The Government Contracts Group is getting excited to kick off the 2016 OOPS Seminar, titled, “Government Contractors Under the Magnifying Glass.” This year’s event will be held on May 25-26 at the Washington, D.C. Renaissance Hotel. For those on the west coast, we will also have a special one-day session in Los Angeles at the Marina del Rey Marriott on May 18.
Today we check in with partner Amy Laderberg O’Sullivan to hear more about what’s in store for this year.
GC Legal Forum: Amy, tell us more about OOPS and how it got started?
Amy: OOPS has been a longstanding event within Crowell & Moring’s Government Contracts Group, and it has a really impressive history – this is the 32nd year. It began as an idea of hosting a seminar for clients just around the time that the “war on fraud” was beginning to take off. The thought was to show clients our capabilities and give them the practical advice to deal with this new and changing environment, and to make sure they knew all of the recent developments. One of our founding partners, Took Crowell, came up with the OOPS name as a bit of tongue in cheek humor: an ounce of prevention, with the real focus on fraud, would provide the informational perspective and help clients avoid running into problems.
GC Legal Forum: What have been some big changes in the government contracts space since last year’s OOPS?
Amy: We try to be forward-looking as much as possible for OOPS, so that our clients can get a sense for what’s in store ahead, instead of looking back. But what we’re focusing on this year is an overall theme of government contractors being under intense scrutiny. When you look at the panels we’ll be hosting, there’s a common thread: the government’s increasing development of and demand for more and more data and recordkeeping. The government has an almost insatiable desire for more information, which may increase transparency, but the back-end of reporting is burdensome for contractors and has cybersecurity implications as well. There have been a lot of new regulatory requirements for reporting, particularly in the electronic space, which we’ll be talking about this year.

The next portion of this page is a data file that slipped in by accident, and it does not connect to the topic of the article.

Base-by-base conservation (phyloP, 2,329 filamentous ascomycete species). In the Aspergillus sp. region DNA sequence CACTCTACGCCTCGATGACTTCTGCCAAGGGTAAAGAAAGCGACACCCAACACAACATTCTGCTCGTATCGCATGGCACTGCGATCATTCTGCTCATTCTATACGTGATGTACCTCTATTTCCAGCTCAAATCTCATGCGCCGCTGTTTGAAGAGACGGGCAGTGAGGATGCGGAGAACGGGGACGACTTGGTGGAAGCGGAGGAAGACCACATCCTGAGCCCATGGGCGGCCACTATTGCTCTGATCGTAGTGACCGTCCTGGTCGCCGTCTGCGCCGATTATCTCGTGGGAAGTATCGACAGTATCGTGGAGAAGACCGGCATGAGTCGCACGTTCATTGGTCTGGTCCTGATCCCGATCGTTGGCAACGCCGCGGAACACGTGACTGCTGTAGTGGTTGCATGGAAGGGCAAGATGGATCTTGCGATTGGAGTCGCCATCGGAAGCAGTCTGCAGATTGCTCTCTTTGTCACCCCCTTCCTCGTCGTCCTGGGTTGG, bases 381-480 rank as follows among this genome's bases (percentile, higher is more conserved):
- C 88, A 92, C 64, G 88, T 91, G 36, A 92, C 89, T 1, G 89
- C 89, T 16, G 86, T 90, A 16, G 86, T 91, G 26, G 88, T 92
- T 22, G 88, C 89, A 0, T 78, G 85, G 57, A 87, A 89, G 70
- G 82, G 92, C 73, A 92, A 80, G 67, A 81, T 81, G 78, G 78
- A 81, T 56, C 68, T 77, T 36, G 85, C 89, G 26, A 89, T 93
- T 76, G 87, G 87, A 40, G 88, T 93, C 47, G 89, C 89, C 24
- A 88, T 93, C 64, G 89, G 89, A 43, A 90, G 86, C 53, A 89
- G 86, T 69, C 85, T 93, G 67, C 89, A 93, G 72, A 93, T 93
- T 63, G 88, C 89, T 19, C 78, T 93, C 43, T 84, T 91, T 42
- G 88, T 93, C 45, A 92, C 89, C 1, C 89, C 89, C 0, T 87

GC Legal Forum: What are some highlights in store for this year’s event?
Amy: While we’ll have some similar panels as previous years, such as False Claims Act, bid protests, and cost and accounting, the focus will be on new developments. One of our first panels is about several new executive orders on the labor and employment side that bring new compliance obligations and reporting requirements. This is a real crossover of government contracts and labor law, and we’ll have a few of our labor & employment attorneys on hand to discuss the implications. And, of course, cybersecurity is a very hot topic. We will have a panel covering a range of topics from reporting requirements to the Internet of Things. We’re also turning to the fact that companies want practical advice: How do I deal with this situation? How do I prepare for this particular outcome? How do I avoid having to pursue bid protest litigation?
We are strategic advisors as well as litigators, so while recent cases may be used as examples, the big focus will really be on strategy.
Check back in the coming days for more updates as we count down to the events on May 18 (L.A.) and May 25th (in DC)! You can also check for updates on Twitter using the hashtag #cm2016oops, and at crowell.com/OOPS.